Welcome to Our Pancake Blog

Welcome to Our Pancake Blog!

So, what does a married couple with no children and free time do? Why think of creative ways to eat of course. So begins the Around the World in Pancake Sundays project.

One day while eating pancakes made from sprouted wheat and chocolate chips, we started talking about how fun it would be to eat a different type of pancake each Sunday. I know, you must be stuck on the whole sprouted wheat pancakes. I'm sure many are thinking eeeeewwww, sounds yucky right now. However, they are actually quite tasty. We were given our first taste of them by a friend last New Year's Eve (well, technically the morning after New Year's Eve). We were so enamored of them that we went searching for our own sprouted wheat to make some for ourselves a couple of months later.

O.K., enough digressing. While eating the above mentioned pancakes, the conversation started about eating a different type of pancake each Sunday. We began to wonder if we could find a different type of pancake for each Sunday for a whole year. So we set ourselves the challenge of finding a unique pancake recipe to try out each Sunday.

We continued to talk about this idea for the next couple of weeks. We started thinking about how most cultures actually have their own versions of pancakes. This led us to try to find a pancake from each country in the world. We finally began our project last Sunday, and decided to chronicle it here in this blog.

So welcome to our pancake blog, we hope you enjoy it as much as we are sure to enjoy making and eating them! Heck, we hope you make some and enjoy them too!

Tuesday, June 19, 2012

Journey with us into the Bs as we journey to The Bahamas

Thanks for joining us as we begin our journey to the countries that begin with the letter B.  Our journey takes us back to the Caribbean, where we take a journey to The Bahamas.  If you recall, our first journey to the Caribbean took us to Anguilla.  If you're wondering why I've used the word journey so many times in just a few short sentences, rest assured that my frequent use of the word journey thus far has been deliberate.  If you had a chance to read the post on Anguilla, you can probably guess why.  As in Anguilla, they eat journey cakes in The Bahamas too.  Rather than repost the same recipe and pictures, I'll just take you back to our Anguillan journey.  The ship journeying to Anguilla leaves now.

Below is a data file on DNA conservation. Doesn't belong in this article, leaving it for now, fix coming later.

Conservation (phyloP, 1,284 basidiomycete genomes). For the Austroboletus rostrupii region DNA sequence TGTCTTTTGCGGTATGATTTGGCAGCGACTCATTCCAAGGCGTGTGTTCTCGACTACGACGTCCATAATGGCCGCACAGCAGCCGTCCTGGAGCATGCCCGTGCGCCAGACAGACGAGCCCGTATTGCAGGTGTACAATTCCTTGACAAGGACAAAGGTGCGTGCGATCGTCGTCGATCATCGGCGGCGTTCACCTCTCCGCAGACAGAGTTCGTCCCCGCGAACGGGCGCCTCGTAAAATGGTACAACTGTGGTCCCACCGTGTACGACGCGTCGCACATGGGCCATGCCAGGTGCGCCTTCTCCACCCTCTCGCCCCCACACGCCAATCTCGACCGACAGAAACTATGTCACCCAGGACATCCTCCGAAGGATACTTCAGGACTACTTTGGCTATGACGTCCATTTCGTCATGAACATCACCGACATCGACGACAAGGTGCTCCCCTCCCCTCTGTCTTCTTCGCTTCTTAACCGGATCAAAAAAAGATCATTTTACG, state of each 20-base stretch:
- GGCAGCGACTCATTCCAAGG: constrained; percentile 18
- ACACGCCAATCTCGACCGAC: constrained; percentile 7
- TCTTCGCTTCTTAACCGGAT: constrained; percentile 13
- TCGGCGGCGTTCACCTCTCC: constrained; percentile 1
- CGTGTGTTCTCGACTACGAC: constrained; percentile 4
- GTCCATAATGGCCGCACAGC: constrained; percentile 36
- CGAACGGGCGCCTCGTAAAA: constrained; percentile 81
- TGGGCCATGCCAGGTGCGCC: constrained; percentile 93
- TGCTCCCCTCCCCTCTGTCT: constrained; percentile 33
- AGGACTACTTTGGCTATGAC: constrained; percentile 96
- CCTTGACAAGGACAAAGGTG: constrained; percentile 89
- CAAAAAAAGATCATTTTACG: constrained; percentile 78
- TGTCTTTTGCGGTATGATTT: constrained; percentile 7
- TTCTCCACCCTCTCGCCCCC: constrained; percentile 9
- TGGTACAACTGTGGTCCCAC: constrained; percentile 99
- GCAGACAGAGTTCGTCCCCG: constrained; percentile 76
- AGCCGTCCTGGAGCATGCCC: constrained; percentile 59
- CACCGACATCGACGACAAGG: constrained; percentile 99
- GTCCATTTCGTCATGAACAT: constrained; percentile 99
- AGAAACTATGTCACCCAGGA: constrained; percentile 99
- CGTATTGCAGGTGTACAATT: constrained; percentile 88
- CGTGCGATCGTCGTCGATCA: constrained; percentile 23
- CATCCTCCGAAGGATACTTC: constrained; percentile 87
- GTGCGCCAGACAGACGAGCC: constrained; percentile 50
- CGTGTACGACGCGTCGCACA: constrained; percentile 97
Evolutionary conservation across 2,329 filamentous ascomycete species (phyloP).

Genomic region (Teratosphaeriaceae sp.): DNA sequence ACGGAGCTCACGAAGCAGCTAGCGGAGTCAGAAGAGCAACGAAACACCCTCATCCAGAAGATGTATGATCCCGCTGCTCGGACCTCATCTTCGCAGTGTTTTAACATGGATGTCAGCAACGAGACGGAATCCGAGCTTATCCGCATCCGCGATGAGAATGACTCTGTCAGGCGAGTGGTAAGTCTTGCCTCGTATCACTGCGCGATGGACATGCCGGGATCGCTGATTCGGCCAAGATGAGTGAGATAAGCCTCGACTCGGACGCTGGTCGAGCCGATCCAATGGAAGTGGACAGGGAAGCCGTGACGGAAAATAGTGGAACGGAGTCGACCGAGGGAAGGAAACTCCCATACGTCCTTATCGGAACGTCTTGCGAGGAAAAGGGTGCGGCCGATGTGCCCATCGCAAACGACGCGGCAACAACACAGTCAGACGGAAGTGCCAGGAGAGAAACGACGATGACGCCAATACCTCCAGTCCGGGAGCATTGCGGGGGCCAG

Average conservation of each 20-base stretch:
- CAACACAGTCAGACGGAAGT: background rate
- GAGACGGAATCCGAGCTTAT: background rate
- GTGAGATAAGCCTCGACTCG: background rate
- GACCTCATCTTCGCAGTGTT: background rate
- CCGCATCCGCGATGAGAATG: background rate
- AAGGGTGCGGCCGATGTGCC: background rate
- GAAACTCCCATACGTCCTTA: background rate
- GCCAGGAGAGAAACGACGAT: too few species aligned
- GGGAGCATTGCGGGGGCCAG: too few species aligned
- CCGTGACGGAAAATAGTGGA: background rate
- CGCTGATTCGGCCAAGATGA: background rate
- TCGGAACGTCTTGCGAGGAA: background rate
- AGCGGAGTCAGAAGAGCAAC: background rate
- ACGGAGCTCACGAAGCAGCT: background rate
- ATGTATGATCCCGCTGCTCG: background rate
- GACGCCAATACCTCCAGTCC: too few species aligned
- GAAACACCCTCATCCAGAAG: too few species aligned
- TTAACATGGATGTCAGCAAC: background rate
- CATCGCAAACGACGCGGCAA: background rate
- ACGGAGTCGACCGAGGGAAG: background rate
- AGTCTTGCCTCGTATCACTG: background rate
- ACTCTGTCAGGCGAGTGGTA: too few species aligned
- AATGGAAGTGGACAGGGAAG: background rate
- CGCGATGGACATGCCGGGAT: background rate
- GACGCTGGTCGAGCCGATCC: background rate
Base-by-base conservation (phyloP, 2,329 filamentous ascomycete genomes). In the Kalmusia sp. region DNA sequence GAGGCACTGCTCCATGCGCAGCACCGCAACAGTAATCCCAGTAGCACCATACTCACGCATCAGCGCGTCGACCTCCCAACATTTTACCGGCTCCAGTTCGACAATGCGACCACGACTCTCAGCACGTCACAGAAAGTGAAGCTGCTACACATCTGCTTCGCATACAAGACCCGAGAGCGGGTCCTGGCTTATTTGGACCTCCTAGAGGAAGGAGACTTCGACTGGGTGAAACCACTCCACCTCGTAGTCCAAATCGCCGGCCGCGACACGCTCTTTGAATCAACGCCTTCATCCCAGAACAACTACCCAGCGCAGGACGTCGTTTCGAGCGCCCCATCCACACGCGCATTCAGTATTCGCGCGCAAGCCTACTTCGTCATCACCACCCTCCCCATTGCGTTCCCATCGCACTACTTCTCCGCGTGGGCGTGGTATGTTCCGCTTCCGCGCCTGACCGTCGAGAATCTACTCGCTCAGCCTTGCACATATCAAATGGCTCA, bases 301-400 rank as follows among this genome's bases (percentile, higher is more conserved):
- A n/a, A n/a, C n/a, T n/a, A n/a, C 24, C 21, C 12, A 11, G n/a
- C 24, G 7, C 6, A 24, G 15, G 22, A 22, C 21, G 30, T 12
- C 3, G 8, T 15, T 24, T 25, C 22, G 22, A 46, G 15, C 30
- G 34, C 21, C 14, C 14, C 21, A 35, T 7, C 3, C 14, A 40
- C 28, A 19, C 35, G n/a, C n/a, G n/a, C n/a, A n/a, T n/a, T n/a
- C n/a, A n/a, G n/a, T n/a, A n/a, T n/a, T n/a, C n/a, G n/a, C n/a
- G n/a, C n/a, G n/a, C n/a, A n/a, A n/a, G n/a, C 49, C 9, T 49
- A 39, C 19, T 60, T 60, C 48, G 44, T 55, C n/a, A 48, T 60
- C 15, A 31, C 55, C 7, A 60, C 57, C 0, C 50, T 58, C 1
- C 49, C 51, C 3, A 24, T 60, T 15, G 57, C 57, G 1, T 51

O.K., I think I'm done using the word journey for awhile.  Our trip to the Bahamas fell on Father's Day, so we invited my parents to journey there with us (sorry, I just couldn't resist using the word journey again).  Sam took a picture of the prepared meal as it was sitting outside on our outdoor table.

Well, I thought he took a picture of the entire meal.  I was disappointed to learn that all he took a picture of was the sausage.  He was so proud of his grilling skills!  We did offer my parents more than just sausage and journey cakes for our Father's Day meal.  It was a lovely meal that included grapes, strawberries, seasoned potatoes, cucumbers, and mini heirloom tomatoes in addition to the sausage and journey cakes.

Enjoy your Bahamian pancakes if you decide to journey back to the Caribbean.

Welcome to Azerbaijan, where we attempt to make Qutab

A couple of weeks ago we finished up our journey through the A countries by making Qutab from Azerbaijan.  As we researched, we discovered that qutab is a stuffed pancake, and from the pictures we saw of it, it looked absolutely fantastic.  You can make it either savory (with ground beef and onions) or sweet (with pumpkin, pomegranate seeds, and cinnamon).  We opted to make the savory version since pumpkin isn't currently in season where we are, and the only pumpkin we found available was canned pumpkin puree.  The canned pumpkin puree probably would have worked, but it might have made for a soggy qutab.